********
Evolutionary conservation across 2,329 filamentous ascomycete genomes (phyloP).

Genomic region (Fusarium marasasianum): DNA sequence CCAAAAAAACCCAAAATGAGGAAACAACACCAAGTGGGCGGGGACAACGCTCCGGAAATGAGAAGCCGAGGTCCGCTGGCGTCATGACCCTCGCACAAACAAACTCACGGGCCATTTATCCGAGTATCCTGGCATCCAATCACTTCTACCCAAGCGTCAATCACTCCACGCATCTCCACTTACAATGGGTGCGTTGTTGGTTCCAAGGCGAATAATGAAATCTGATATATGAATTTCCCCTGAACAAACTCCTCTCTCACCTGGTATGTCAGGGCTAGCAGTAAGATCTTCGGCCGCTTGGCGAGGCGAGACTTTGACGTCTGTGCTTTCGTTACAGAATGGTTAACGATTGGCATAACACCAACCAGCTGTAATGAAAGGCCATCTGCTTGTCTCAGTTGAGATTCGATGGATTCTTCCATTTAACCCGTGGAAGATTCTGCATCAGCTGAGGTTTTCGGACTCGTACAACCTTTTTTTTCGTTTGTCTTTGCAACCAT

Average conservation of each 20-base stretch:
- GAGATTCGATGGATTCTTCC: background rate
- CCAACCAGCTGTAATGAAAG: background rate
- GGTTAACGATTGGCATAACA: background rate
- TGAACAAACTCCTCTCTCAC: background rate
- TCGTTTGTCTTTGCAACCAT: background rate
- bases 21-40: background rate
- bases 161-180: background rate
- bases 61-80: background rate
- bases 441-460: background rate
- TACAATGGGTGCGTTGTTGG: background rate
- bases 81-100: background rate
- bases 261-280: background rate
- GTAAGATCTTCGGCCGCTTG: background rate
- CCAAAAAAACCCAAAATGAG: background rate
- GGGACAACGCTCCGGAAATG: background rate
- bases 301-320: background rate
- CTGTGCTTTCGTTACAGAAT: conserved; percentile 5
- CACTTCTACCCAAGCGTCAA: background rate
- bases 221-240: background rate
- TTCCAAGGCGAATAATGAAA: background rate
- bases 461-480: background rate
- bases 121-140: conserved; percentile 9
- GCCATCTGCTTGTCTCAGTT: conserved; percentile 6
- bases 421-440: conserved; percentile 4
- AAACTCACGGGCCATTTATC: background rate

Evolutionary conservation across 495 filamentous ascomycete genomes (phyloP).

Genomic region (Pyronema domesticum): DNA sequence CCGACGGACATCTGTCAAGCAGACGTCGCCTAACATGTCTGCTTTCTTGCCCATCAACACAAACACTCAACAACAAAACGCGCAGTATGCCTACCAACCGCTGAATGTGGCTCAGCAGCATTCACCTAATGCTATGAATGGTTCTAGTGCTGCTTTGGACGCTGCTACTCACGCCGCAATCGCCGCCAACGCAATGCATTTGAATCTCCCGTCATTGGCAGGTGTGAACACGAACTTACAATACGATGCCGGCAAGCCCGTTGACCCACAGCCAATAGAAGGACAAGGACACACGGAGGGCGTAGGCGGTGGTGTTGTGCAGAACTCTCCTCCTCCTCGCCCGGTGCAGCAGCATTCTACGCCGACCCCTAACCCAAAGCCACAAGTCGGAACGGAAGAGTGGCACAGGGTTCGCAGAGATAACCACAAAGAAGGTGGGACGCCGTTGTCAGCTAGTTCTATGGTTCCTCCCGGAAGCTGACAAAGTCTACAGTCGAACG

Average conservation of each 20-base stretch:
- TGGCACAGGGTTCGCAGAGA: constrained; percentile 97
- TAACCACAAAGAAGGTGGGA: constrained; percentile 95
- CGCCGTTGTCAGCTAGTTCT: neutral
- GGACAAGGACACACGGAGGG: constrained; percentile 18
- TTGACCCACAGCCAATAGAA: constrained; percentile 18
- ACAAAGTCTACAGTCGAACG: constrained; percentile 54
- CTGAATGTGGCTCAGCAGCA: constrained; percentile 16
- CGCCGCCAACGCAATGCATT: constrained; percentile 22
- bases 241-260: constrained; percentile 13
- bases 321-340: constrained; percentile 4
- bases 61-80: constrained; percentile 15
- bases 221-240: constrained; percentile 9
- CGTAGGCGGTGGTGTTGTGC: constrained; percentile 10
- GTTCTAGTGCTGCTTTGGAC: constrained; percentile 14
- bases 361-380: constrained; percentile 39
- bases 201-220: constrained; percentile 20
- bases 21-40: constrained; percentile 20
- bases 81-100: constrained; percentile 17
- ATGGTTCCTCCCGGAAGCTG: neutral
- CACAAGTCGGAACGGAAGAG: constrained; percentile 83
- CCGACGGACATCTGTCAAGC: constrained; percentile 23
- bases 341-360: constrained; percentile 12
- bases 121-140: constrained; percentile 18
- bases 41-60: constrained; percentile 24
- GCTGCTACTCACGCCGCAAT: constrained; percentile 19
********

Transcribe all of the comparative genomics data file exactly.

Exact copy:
Evolutionary conservation across 2,329 filamentous ascomycete genomes (phyloP).

Genomic region (Fusarium marasasianum): DNA sequence CCAAAAAAACCCAAAATGAGGAAACAACACCAAGTGGGCGGGGACAACGCTCCGGAAATGAGAAGCCGAGGTCCGCTGGCGTCATGACCCTCGCACAAACAAACTCACGGGCCATTTATCCGAGTATCCTGGCATCCAATCACTTCTACCCAAGCGTCAATCACTCCACGCATCTCCACTTACAATGGGTGCGTTGTTGGTTCCAAGGCGAATAATGAAATCTGATATATGAATTTCCCCTGAACAAACTCCTCTCTCACCTGGTATGTCAGGGCTAGCAGTAAGATCTTCGGCCGCTTGGCGAGGCGAGACTTTGACGTCTGTGCTTTCGTTACAGAATGGTTAACGATTGGCATAACACCAACCAGCTGTAATGAAAGGCCATCTGCTTGTCTCAGTTGAGATTCGATGGATTCTTCCATTTAACCCGTGGAAGATTCTGCATCAGCTGAGGTTTTCGGACTCGTACAACCTTTTTTTTCGTTTGTCTTTGCAACCAT

Average conservation of each 20-base stretch:
- GAGATTCGATGGATTCTTCC: background rate
- CCAACCAGCTGTAATGAAAG: background rate
- GGTTAACGATTGGCATAACA: background rate
- TGAACAAACTCCTCTCTCAC: background rate
- TCGTTTGTCTTTGCAACCAT: background rate
- bases 21-40: background rate
- bases 161-180: background rate
- bases 61-80: background rate
- bases 441-460: background rate
- TACAATGGGTGCGTTGTTGG: background rate
- bases 81-100: background rate
- bases 261-280: background rate
- GTAAGATCTTCGGCCGCTTG: background rate
- CCAAAAAAACCCAAAATGAG: background rate
- GGGACAACGCTCCGGAAATG: background rate
- bases 301-320: background rate
- CTGTGCTTTCGTTACAGAAT: conserved; percentile 5
- CACTTCTACCCAAGCGTCAA: background rate
- bases 221-240: background rate
- TTCCAAGGCGAATAATGAAA: background rate
- bases 461-480: background rate
- bases 121-140: conserved; percentile 9
- GCCATCTGCTTGTCTCAGTT: conserved; percentile 6
- bases 421-440: conserved; percentile 4
- AAACTCACGGGCCATTTATC: background rate

Evolutionary conservation across 495 filamentous ascomycete genomes (phyloP).

Genomic region (Pyronema domesticum): DNA sequence CCGACGGACATCTGTCAAGCAGACGTCGCCTAACATGTCTGCTTTCTTGCCCATCAACACAAACACTCAACAACAAAACGCGCAGTATGCCTACCAACCGCTGAATGTGGCTCAGCAGCATTCACCTAATGCTATGAATGGTTCTAGTGCTGCTTTGGACGCTGCTACTCACGCCGCAATCGCCGCCAACGCAATGCATTTGAATCTCCCGTCATTGGCAGGTGTGAACACGAACTTACAATACGATGCCGGCAAGCCCGTTGACCCACAGCCAATAGAAGGACAAGGACACACGGAGGGCGTAGGCGGTGGTGTTGTGCAGAACTCTCCTCCTCCTCGCCCGGTGCAGCAGCATTCTACGCCGACCCCTAACCCAAAGCCACAAGTCGGAACGGAAGAGTGGCACAGGGTTCGCAGAGATAACCACAAAGAAGGTGGGACGCCGTTGTCAGCTAGTTCTATGGTTCCTCCCGGAAGCTGACAAAGTCTACAGTCGAACG

Average conservation of each 20-base stretch:
- TGGCACAGGGTTCGCAGAGA: constrained; percentile 97
- TAACCACAAAGAAGGTGGGA: constrained; percentile 95
- CGCCGTTGTCAGCTAGTTCT: neutral
- GGACAAGGACACACGGAGGG: constrained; percentile 18
- TTGACCCACAGCCAATAGAA: constrained; percentile 18
- ACAAAGTCTACAGTCGAACG: constrained; percentile 54
- CTGAATGTGGCTCAGCAGCA: constrained; percentile 16
- CGCCGCCAACGCAATGCATT: constrained; percentile 22
- bases 241-260: constrained; percentile 13
- bases 321-340: constrained; percentile 4
- bases 61-80: constrained; percentile 15
- bases 221-240: constrained; percentile 9
- CGTAGGCGGTGGTGTTGTGC: constrained; percentile 10
- GTTCTAGTGCTGCTTTGGAC: constrained; percentile 14
- bases 361-380: constrained; percentile 39
- bases 201-220: constrained; percentile 20
- bases 21-40: constrained; percentile 20
- bases 81-100: constrained; percentile 17
- ATGGTTCCTCCCGGAAGCTG: neutral
- CACAAGTCGGAACGGAAGAG: constrained; percentile 83
- CCGACGGACATCTGTCAAGC: constrained; percentile 23
- bases 341-360: constrained; percentile 12
- bases 121-140: constrained; percentile 18
- bases 41-60: constrained; percentile 24
- GCTGCTACTCACGCCGCAAT: constrained; percentile 19